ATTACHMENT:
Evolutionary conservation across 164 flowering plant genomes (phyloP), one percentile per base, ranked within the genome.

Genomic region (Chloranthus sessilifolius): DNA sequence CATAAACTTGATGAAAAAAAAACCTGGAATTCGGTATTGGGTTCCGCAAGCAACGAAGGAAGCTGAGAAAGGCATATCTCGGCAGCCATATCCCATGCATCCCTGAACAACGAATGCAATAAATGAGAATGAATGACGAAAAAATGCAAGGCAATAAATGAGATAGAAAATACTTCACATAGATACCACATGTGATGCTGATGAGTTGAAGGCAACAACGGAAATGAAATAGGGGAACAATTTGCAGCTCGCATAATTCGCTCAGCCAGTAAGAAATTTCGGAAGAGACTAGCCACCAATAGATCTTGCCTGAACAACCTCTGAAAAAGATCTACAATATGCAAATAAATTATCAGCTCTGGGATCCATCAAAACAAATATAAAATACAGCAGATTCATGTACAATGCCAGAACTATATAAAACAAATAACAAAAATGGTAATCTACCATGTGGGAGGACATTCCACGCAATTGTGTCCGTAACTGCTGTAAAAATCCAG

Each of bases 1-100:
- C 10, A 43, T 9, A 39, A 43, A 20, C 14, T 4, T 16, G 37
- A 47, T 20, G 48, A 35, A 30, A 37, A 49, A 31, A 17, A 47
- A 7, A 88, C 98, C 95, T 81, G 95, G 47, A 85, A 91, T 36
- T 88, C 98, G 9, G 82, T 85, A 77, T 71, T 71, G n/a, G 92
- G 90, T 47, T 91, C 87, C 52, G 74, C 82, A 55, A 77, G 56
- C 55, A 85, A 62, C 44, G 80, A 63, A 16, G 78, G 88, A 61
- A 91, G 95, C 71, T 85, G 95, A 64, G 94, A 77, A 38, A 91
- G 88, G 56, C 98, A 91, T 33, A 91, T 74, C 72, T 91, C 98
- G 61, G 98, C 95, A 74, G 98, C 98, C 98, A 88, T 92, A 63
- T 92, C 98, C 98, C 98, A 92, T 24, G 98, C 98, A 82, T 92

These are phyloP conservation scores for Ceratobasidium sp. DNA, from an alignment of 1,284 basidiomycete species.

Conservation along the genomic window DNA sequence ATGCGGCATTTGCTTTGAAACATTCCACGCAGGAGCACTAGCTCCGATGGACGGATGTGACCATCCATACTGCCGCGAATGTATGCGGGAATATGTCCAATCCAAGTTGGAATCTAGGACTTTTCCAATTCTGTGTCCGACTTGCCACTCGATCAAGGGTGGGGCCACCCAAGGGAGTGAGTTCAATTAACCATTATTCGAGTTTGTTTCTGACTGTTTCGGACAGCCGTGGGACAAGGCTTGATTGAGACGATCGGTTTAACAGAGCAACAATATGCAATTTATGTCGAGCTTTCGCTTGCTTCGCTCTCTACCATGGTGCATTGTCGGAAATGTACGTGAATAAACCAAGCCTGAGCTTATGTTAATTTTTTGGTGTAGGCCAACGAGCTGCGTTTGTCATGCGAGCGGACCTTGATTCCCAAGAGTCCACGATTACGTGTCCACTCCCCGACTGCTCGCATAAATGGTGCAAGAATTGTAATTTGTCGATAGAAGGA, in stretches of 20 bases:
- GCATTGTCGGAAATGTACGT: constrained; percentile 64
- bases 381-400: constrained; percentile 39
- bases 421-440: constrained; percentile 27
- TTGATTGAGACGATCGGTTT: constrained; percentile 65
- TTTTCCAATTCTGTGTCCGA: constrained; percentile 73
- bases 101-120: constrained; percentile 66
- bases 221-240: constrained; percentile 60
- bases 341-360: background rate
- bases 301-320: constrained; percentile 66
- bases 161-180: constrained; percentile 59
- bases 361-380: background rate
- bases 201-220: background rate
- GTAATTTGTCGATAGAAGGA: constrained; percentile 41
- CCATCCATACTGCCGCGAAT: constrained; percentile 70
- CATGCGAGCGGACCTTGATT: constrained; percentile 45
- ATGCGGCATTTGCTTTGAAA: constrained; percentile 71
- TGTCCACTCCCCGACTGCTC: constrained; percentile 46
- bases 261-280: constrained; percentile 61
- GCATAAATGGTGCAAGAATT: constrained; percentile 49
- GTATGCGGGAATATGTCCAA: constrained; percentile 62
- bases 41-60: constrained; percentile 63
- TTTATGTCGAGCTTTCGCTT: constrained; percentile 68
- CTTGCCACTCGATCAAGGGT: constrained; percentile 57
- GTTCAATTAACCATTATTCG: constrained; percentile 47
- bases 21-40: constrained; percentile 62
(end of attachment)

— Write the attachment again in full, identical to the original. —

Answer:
Evolutionary conservation across 164 flowering plant genomes (phyloP), one percentile per base, ranked within the genome.

Genomic region (Chloranthus sessilifolius): DNA sequence CATAAACTTGATGAAAAAAAAACCTGGAATTCGGTATTGGGTTCCGCAAGCAACGAAGGAAGCTGAGAAAGGCATATCTCGGCAGCCATATCCCATGCATCCCTGAACAACGAATGCAATAAATGAGAATGAATGACGAAAAAATGCAAGGCAATAAATGAGATAGAAAATACTTCACATAGATACCACATGTGATGCTGATGAGTTGAAGGCAACAACGGAAATGAAATAGGGGAACAATTTGCAGCTCGCATAATTCGCTCAGCCAGTAAGAAATTTCGGAAGAGACTAGCCACCAATAGATCTTGCCTGAACAACCTCTGAAAAAGATCTACAATATGCAAATAAATTATCAGCTCTGGGATCCATCAAAACAAATATAAAATACAGCAGATTCATGTACAATGCCAGAACTATATAAAACAAATAACAAAAATGGTAATCTACCATGTGGGAGGACATTCCACGCAATTGTGTCCGTAACTGCTGTAAAAATCCAG

Each of bases 1-100:
- C 10, A 43, T 9, A 39, A 43, A 20, C 14, T 4, T 16, G 37
- A 47, T 20, G 48, A 35, A 30, A 37, A 49, A 31, A 17, A 47
- A 7, A 88, C 98, C 95, T 81, G 95, G 47, A 85, A 91, T 36
- T 88, C 98, G 9, G 82, T 85, A 77, T 71, T 71, G n/a, G 92
- G 90, T 47, T 91, C 87, C 52, G 74, C 82, A 55, A 77, G 56
- C 55, A 85, A 62, C 44, G 80, A 63, A 16, G 78, G 88, A 61
- A 91, G 95, C 71, T 85, G 95, A 64, G 94, A 77, A 38, A 91
- G 88, G 56, C 98, A 91, T 33, A 91, T 74, C 72, T 91, C 98
- G 61, G 98, C 95, A 74, G 98, C 98, C 98, A 88, T 92, A 63
- T 92, C 98, C 98, C 98, A 92, T 24, G 98, C 98, A 82, T 92

These are phyloP conservation scores for Ceratobasidium sp. DNA, from an alignment of 1,284 basidiomycete species.

Conservation along the genomic window DNA sequence ATGCGGCATTTGCTTTGAAACATTCCACGCAGGAGCACTAGCTCCGATGGACGGATGTGACCATCCATACTGCCGCGAATGTATGCGGGAATATGTCCAATCCAAGTTGGAATCTAGGACTTTTCCAATTCTGTGTCCGACTTGCCACTCGATCAAGGGTGGGGCCACCCAAGGGAGTGAGTTCAATTAACCATTATTCGAGTTTGTTTCTGACTGTTTCGGACAGCCGTGGGACAAGGCTTGATTGAGACGATCGGTTTAACAGAGCAACAATATGCAATTTATGTCGAGCTTTCGCTTGCTTCGCTCTCTACCATGGTGCATTGTCGGAAATGTACGTGAATAAACCAAGCCTGAGCTTATGTTAATTTTTTGGTGTAGGCCAACGAGCTGCGTTTGTCATGCGAGCGGACCTTGATTCCCAAGAGTCCACGATTACGTGTCCACTCCCCGACTGCTCGCATAAATGGTGCAAGAATTGTAATTTGTCGATAGAAGGA, in stretches of 20 bases:
- GCATTGTCGGAAATGTACGT: constrained; percentile 64
- bases 381-400: constrained; percentile 39
- bases 421-440: constrained; percentile 27
- TTGATTGAGACGATCGGTTT: constrained; percentile 65
- TTTTCCAATTCTGTGTCCGA: constrained; percentile 73
- bases 101-120: constrained; percentile 66
- bases 221-240: constrained; percentile 60
- bases 341-360: background rate
- bases 301-320: constrained; percentile 66
- bases 161-180: constrained; percentile 59
- bases 361-380: background rate
- bases 201-220: background rate
- GTAATTTGTCGATAGAAGGA: constrained; percentile 41
- CCATCCATACTGCCGCGAAT: constrained; percentile 70
- CATGCGAGCGGACCTTGATT: constrained; percentile 45
- ATGCGGCATTTGCTTTGAAA: constrained; percentile 71
- TGTCCACTCCCCGACTGCTC: constrained; percentile 46
- bases 261-280: constrained; percentile 61
- GCATAAATGGTGCAAGAATT: constrained; percentile 49
- GTATGCGGGAATATGTCCAA: constrained; percentile 62
- bases 41-60: constrained; percentile 63
- TTTATGTCGAGCTTTCGCTT: constrained; percentile 68
- CTTGCCACTCGATCAAGGGT: constrained; percentile 57
- GTTCAATTAACCATTATTCG: constrained; percentile 47
- bases 21-40: constrained; percentile 62